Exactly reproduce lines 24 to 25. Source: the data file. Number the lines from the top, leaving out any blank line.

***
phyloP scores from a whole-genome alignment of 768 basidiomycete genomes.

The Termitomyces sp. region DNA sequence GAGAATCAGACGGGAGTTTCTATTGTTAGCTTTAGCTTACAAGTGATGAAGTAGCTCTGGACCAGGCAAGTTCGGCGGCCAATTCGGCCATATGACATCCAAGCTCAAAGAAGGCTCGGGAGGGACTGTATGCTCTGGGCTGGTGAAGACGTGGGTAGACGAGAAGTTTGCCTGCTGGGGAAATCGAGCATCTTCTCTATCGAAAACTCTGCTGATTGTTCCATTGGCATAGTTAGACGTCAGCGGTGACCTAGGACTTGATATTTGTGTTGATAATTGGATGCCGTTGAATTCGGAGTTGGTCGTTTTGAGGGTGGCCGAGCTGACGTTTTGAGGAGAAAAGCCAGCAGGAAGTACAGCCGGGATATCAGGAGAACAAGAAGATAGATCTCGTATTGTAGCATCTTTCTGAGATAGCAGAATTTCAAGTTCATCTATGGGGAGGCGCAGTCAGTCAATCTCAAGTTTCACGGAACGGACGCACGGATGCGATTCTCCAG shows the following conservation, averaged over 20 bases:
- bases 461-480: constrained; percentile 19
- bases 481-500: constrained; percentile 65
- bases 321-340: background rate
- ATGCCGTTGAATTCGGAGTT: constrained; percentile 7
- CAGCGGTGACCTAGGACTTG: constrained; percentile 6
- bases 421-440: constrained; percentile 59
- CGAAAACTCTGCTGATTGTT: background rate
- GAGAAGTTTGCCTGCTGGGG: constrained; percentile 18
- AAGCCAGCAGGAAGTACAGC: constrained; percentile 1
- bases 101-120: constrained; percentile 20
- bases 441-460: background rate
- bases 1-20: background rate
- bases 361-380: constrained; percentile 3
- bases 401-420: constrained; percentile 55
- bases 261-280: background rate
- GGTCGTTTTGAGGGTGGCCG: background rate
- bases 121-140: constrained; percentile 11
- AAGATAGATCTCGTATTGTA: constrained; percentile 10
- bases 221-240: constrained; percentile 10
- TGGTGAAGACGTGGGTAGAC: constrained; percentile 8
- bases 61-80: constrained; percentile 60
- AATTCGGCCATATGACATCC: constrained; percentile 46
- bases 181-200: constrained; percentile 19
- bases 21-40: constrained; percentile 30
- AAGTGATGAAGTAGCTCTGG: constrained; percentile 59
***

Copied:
- AATTCGGCCATATGACATCC: constrained; percentile 46
- bases 181-200: constrained; percentile 19